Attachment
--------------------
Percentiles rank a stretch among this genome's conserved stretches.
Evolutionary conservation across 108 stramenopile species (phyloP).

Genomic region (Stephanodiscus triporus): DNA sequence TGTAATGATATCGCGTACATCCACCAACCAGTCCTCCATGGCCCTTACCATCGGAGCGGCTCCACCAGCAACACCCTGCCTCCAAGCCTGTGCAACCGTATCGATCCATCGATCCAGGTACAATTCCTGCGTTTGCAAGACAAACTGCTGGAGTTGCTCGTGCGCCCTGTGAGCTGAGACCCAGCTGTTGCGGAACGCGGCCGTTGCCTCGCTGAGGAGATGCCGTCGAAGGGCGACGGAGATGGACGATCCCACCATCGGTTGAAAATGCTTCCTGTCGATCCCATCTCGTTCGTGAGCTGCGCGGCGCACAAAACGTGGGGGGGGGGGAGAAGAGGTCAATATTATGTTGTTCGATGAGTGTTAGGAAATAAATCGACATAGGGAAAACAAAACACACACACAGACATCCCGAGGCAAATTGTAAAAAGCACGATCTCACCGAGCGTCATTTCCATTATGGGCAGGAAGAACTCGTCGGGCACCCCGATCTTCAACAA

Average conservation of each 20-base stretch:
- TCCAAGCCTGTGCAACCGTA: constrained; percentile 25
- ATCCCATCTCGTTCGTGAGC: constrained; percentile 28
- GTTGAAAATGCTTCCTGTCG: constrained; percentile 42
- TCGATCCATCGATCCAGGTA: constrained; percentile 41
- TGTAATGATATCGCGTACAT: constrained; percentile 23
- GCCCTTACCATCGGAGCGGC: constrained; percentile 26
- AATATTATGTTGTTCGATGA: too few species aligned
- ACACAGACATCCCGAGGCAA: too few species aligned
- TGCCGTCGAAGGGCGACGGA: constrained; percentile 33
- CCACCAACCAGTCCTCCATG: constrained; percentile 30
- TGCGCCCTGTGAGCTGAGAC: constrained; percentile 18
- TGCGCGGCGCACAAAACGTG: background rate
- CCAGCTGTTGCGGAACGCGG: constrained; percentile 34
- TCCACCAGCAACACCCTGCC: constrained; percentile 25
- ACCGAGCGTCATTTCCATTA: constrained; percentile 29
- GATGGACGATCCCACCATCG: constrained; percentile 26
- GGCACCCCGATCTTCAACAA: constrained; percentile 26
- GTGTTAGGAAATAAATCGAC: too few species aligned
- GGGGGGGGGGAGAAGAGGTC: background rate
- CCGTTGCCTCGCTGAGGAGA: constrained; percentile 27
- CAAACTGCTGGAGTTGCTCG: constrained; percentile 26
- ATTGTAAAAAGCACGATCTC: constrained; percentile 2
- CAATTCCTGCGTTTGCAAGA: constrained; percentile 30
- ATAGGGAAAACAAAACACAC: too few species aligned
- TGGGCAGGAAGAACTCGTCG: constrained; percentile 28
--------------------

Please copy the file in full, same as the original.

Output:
Percentiles rank a stretch among this genome's conserved stretches.
Evolutionary conservation across 108 stramenopile species (phyloP).

Genomic region (Stephanodiscus triporus): DNA sequence TGTAATGATATCGCGTACATCCACCAACCAGTCCTCCATGGCCCTTACCATCGGAGCGGCTCCACCAGCAACACCCTGCCTCCAAGCCTGTGCAACCGTATCGATCCATCGATCCAGGTACAATTCCTGCGTTTGCAAGACAAACTGCTGGAGTTGCTCGTGCGCCCTGTGAGCTGAGACCCAGCTGTTGCGGAACGCGGCCGTTGCCTCGCTGAGGAGATGCCGTCGAAGGGCGACGGAGATGGACGATCCCACCATCGGTTGAAAATGCTTCCTGTCGATCCCATCTCGTTCGTGAGCTGCGCGGCGCACAAAACGTGGGGGGGGGGGAGAAGAGGTCAATATTATGTTGTTCGATGAGTGTTAGGAAATAAATCGACATAGGGAAAACAAAACACACACACAGACATCCCGAGGCAAATTGTAAAAAGCACGATCTCACCGAGCGTCATTTCCATTATGGGCAGGAAGAACTCGTCGGGCACCCCGATCTTCAACAA

Average conservation of each 20-base stretch:
- TCCAAGCCTGTGCAACCGTA: constrained; percentile 25
- ATCCCATCTCGTTCGTGAGC: constrained; percentile 28
- GTTGAAAATGCTTCCTGTCG: constrained; percentile 42
- TCGATCCATCGATCCAGGTA: constrained; percentile 41
- TGTAATGATATCGCGTACAT: constrained; percentile 23
- GCCCTTACCATCGGAGCGGC: constrained; percentile 26
- AATATTATGTTGTTCGATGA: too few species aligned
- ACACAGACATCCCGAGGCAA: too few species aligned
- TGCCGTCGAAGGGCGACGGA: constrained; percentile 33
- CCACCAACCAGTCCTCCATG: constrained; percentile 30
- TGCGCCCTGTGAGCTGAGAC: constrained; percentile 18
- TGCGCGGCGCACAAAACGTG: background rate
- CCAGCTGTTGCGGAACGCGG: constrained; percentile 34
- TCCACCAGCAACACCCTGCC: constrained; percentile 25
- ACCGAGCGTCATTTCCATTA: constrained; percentile 29
- GATGGACGATCCCACCATCG: constrained; percentile 26
- GGCACCCCGATCTTCAACAA: constrained; percentile 26
- GTGTTAGGAAATAAATCGAC: too few species aligned
- GGGGGGGGGGAGAAGAGGTC: background rate
- CCGTTGCCTCGCTGAGGAGA: constrained; percentile 27
- CAAACTGCTGGAGTTGCTCG: constrained; percentile 26
- ATTGTAAAAAGCACGATCTC: constrained; percentile 2
- CAATTCCTGCGTTTGCAAGA: constrained; percentile 30
- ATAGGGAAAACAAAACACAC: too few species aligned
- TGGGCAGGAAGAACTCGTCG: constrained; percentile 28